No Flyover Town: Kansas City Joins Google Arts & Culture

We’re the First City in North America to Get its Own Dedicated Page on the Far-Reaching Website and App

Since 2011, the mission of Google Arts & Culture has been to make the world’s cultural information accessible online. And, this spring, Kansas City became the first city in North America to get its own dedicated page on the far-reaching website and app.

Suddenly, the Heart of America has a significantly higher profile in the digital ether.

“It’s a big deal, because Kansas City is one of those great undiscovered gems,” says Sean O’Harrow, executive director of Kemper Museum of Contemporary Art, one of 15 local institutions partnered with Google Arts & Culture to spread not only Kansas City’s great works of creativity, but also its rich ethos.

So move over, Hamburg, Germany; Leon, France; and Milan, Italy; all of which have received the special Google Arts & Culture treatment. Now anyone with a smartphone can virtually experience what most Kansas Citians literally know but may be too modest to attest: “This ain’t no flyover town.”

“One thing I’ve realized is that Kansas City, to its benefit and to its detriment, is not super well-known in the outside world,” O’Harrow says. “And so if we can make this project exciting and interesting and engaging for people, then we’ve done our jobs. It raises the profile of Kansas City. People are going to realize, ‘Wow, there are that many museums? There are that many cultural institutions? There’s art that good?’ They might say, ‘I’d love to go there one day.’

“This is also an opportunity to get over our Midwestern disease of humility. The cure is to have someone else promote us. Then we can go, ‘Oh, gosh, it wasn’t us. It was these other (Google) people promoting us.’”

Why Kansas City?

Sometimes it’s good to be in the middle.

“When we were brainstorming and looking at the map, it made sense to start with the center of America,” says Simon Delacroix, program manager of Google Arts & Culture in North America. “We knew that there were world-class museums in Kansas City. And every time we came, we were welcomed by more institutions and got in touch with more. We kept being impressed by the diversity, the depth and breadth of content that could become the platform.”

A year before launch, Delacroix’s Google team and its Kansas City cultural partners began digitizing museum collections (ultimately publishing more than 2,000 images and videos from all 15 partners), repurposing Google’s 360-degree Street View camera into a Museum View camera to capture exquisite detail in fine art and assigning veteran Kansas City journalists to write about the intersecting histories of local art, food, music, sports and politics. The remarkable result is a cohesive collection of multimedia narratives and other quirky elements that inform and entertain, while connecting the past to the present.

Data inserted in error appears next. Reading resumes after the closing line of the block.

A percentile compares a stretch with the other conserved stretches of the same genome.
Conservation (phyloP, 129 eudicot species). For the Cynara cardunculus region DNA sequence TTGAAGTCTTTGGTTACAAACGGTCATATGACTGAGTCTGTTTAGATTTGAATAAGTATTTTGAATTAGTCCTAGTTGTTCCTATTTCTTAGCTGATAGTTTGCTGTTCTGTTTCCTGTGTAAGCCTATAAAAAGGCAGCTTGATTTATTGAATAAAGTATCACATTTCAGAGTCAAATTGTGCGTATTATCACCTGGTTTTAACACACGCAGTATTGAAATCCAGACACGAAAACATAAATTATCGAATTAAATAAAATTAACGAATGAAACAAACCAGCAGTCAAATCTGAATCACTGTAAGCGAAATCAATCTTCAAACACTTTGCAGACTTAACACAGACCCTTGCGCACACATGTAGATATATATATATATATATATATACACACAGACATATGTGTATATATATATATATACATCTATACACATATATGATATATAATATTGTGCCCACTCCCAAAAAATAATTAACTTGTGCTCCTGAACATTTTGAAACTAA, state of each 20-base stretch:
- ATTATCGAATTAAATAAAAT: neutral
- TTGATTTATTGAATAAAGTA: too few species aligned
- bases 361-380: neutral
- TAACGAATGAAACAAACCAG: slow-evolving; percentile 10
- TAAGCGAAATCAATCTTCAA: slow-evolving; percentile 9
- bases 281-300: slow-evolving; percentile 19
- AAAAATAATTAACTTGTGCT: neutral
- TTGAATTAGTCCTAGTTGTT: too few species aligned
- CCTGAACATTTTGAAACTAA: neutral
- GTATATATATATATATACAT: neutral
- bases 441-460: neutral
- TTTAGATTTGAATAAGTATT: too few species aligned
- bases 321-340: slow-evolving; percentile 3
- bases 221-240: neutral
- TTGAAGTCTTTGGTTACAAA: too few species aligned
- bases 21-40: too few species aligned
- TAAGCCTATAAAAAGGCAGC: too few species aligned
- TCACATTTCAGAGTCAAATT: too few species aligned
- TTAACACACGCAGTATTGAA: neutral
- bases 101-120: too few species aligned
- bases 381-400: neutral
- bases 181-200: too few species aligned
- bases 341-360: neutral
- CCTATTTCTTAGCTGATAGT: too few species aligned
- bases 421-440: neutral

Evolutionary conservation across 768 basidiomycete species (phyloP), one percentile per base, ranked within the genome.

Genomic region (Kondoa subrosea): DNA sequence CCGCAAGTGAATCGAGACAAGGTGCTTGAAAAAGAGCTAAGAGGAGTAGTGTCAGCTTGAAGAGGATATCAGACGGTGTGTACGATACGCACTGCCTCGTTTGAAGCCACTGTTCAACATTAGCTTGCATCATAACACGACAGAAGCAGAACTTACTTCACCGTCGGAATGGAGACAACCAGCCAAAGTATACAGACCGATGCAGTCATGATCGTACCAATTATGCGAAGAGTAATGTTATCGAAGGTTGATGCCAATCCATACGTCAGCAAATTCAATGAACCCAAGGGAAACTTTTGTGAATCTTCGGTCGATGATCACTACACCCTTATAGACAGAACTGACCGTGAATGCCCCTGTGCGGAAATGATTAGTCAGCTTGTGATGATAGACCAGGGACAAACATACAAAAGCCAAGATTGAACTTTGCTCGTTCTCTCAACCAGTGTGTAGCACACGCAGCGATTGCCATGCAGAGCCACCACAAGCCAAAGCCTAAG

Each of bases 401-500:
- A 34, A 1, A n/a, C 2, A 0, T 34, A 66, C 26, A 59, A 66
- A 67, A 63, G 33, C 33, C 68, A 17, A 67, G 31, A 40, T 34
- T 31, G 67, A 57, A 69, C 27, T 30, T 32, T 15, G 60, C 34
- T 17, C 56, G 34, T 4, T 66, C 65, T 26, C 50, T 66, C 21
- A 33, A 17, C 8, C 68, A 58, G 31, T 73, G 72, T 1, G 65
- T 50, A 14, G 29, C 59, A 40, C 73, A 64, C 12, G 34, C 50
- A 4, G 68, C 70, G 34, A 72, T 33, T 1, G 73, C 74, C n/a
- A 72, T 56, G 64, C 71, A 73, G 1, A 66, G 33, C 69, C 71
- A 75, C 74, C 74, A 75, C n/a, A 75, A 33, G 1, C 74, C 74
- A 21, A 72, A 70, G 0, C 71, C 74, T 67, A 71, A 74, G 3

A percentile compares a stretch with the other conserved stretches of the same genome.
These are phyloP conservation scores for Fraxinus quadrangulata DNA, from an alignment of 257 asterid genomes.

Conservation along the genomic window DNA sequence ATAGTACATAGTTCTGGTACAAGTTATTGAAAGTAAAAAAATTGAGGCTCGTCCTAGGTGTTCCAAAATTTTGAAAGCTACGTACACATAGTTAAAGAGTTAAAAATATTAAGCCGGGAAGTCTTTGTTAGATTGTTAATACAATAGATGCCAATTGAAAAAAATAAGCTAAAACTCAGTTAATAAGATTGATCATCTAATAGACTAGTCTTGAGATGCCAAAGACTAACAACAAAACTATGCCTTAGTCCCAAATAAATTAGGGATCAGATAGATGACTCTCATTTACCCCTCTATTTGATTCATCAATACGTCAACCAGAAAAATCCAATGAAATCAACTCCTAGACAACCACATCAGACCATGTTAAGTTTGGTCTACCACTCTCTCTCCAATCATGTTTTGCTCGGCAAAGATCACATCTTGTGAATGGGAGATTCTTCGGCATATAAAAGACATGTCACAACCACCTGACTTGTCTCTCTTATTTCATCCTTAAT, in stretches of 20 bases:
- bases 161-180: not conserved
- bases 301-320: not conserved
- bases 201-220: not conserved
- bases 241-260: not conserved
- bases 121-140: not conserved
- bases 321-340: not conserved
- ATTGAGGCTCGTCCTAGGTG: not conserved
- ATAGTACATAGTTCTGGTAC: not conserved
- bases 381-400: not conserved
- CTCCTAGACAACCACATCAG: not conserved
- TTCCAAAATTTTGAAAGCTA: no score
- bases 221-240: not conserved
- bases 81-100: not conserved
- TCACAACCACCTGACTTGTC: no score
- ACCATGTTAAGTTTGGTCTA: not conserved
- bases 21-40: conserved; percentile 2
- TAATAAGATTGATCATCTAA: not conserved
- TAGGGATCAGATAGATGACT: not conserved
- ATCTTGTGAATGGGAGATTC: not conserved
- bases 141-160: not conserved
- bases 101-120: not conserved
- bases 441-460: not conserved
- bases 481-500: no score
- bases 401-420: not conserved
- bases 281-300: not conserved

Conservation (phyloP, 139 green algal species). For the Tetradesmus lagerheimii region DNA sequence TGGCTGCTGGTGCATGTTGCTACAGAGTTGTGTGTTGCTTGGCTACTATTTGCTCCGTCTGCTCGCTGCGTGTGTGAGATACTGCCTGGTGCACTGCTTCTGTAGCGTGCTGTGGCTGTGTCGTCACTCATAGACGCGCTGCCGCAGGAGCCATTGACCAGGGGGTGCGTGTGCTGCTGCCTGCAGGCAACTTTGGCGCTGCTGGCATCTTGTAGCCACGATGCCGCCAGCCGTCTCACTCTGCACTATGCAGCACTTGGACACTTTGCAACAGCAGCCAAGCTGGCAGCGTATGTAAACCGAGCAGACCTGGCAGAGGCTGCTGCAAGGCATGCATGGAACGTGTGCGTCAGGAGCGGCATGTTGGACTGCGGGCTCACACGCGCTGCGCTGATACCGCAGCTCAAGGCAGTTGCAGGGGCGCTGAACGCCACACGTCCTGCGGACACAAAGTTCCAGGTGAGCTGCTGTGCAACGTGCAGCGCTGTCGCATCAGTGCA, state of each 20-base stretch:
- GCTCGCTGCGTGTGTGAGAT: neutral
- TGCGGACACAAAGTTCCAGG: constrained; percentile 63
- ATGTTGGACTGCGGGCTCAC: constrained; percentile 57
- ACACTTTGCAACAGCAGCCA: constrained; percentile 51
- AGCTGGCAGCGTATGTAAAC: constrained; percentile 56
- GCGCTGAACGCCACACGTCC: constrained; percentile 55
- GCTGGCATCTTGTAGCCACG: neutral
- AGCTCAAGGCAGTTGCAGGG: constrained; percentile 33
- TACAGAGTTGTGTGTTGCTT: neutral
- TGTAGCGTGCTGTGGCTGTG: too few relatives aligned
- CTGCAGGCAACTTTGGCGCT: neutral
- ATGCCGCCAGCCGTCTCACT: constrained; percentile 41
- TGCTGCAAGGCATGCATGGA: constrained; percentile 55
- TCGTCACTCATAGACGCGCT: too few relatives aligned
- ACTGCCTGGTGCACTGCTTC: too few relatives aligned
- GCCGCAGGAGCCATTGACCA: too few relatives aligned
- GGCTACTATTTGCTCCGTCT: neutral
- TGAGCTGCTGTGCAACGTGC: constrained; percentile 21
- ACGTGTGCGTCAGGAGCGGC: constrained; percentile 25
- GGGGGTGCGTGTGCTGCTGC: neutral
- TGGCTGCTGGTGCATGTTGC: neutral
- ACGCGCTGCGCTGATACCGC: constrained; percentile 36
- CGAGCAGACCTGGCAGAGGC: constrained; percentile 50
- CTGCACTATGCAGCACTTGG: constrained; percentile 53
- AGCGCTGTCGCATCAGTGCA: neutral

“We really wanted to be showcasing a city that had all facets,” Delacroix says. “That’s why I think Kansas City was the right choice. The project became so powerful, because we were really weaving together all the different parts of the story.

“I know that some Kansas Citians want to keep the city for themselves. But it is a city to be shared more widely, because it has some treasures to be shared.”

Many of those treasures can be found at the Black Archives of Mid-America Kansas City, which supplied many historical photographs and documents to Google Arts & Culture.

“We want people to know about us,” says Carmaletta Williams, executive director of the Black Archives. “We’ve heard far too often, ‘I didn’t know there was a Black Archives’ or ‘I’ve never been in this building.’ And we hope that this Google platform gets rid of some of that. I love that you can be in Melbourne, Australia, and you can still find out about the Black Archives.”

The platform’s array of imagery and information culled from the Black Archives reflects the African American experience in Kansas City through such avenues as jazz and blues, art, business, baseball, church and school. An early 20th-century photo of Kansas City restaurateur Henry Perry is accompanied by his business card, which proclaims him the Barbecue King. Perry was an influence on such subsequently celebrated Kansas City meat-smokers as Arthur Bryant’s Barbecue and Gates Bar-B-Q.

“We show that he was the seed and give credit where it’s due,” Williams said of Perry. “And that’s what the Black Archives is all about.”

A Global Stage

Paul Schofer concedes that he has yet to make it all the way through Kansas City’s abundant offerings on Google Arts & Culture, which can take hours to digest. But the president and chief executive officer of the Kauffman Center for the Performing Arts has a good reason.